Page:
Now notice something: The narrative never commends the son of the Amalekite as a truthful man. It simply records what he reported to David. So did the man actually kill Saul? We don’t know. Did Saul fall on his sword? According to the narrative, yes. Could Saul have been mortally wounded but not yet dead when this man happened along? Certainly. Could this man have simply happened along and found Saul, and taken his jewelry, essentially looting his corpse? This outcome is also entirely consistent with the narrative that we read. The true intellectual laziness here is to assume there is a contradiction. An important principle can be learned here: Just because the Bible recorded something, doesn’t mean it endorsed it; just because the Bible records someone’s speech doesn’t mean their story is true. There’s no contradiction here.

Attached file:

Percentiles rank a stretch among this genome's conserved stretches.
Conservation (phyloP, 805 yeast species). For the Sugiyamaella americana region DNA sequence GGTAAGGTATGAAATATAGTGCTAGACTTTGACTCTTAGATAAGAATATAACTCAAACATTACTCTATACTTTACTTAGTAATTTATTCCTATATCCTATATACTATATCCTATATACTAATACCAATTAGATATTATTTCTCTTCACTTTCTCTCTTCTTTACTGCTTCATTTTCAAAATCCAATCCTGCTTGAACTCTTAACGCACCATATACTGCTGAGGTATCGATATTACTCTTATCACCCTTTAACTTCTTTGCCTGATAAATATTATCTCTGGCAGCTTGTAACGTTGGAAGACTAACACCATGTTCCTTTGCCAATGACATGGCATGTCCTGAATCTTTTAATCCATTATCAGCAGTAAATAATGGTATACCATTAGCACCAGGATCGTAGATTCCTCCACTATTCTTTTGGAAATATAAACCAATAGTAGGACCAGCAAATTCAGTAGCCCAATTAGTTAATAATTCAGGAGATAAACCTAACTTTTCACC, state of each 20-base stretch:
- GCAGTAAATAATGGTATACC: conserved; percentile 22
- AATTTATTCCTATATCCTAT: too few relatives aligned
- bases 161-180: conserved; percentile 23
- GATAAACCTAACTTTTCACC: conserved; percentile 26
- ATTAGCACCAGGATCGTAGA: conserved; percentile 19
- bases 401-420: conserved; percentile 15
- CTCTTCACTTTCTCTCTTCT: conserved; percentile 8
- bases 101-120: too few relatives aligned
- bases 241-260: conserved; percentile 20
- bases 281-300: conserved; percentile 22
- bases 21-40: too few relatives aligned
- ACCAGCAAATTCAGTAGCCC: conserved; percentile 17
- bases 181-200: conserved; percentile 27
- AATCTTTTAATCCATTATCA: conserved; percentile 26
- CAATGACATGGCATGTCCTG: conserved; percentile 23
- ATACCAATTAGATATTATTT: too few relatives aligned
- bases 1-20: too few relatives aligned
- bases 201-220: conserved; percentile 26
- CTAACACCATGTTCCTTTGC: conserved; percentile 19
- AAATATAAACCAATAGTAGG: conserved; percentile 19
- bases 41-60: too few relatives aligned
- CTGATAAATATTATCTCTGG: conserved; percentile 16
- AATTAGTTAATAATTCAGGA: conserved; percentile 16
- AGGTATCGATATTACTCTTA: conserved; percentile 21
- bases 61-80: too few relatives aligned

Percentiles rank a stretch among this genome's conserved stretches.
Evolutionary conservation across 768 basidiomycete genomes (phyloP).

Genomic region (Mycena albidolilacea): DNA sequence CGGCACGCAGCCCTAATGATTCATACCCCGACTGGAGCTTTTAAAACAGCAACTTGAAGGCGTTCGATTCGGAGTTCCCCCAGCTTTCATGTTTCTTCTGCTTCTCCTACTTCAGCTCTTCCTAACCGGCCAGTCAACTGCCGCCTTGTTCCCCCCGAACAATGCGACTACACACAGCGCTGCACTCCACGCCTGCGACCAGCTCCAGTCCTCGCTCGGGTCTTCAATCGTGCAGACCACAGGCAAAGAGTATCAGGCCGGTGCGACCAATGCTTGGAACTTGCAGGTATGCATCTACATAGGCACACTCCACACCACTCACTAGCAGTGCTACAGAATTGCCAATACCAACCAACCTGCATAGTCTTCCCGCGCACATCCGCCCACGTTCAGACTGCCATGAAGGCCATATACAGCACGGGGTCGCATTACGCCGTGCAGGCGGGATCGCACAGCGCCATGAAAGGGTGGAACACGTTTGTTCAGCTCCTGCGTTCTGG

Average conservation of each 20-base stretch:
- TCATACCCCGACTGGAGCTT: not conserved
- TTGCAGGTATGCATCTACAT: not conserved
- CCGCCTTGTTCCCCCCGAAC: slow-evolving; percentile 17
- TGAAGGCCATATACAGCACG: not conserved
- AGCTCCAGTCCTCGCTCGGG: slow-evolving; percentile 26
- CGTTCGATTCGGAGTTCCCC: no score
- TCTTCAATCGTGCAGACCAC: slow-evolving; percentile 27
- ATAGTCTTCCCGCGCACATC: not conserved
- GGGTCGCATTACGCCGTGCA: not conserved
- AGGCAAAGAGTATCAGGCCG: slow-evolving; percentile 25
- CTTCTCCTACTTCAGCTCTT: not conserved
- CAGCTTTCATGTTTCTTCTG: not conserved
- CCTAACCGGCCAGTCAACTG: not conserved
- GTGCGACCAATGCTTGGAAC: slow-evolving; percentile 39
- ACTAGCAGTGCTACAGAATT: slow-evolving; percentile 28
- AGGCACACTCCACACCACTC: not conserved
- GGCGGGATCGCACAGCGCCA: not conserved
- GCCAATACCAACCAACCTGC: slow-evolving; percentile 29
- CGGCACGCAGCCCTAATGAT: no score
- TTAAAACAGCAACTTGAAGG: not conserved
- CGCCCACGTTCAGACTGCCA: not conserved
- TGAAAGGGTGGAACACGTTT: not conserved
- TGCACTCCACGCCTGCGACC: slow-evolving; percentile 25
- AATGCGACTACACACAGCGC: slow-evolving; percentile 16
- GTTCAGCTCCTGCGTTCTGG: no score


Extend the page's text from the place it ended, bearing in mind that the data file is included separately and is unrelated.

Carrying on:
I’ve talked about the claimed divergence in the creation account. Since there aren’t any chapter or verse breaks in the original text, this one has always struck me as an odd claim. The story is consistent from chapter 1 through chapter 3. First, we have a global creation, in chapter 1. It’s sequential, and uses a vocabulary consistent with a global scale. Then we zoom in on a particular day, in a particular region. In the section of text we regard as Genesis 2, there are specific place names — something lacking from chapter 1 — which indicate that we are dealing with a specific geographic region. Likewise, the word which is used for ‘earth’ is ‘erets,’ which is translated much more commonly as ‘land,’ and refers to a particular geographic region rather than the whole earth (more on the details of vocabulary used here). So again, chapter 1 is a global scope of creation, chapter 2 is a much more in depth look at the creation of mankind. This is not contradictory at all. For more on the Genesis account, read here.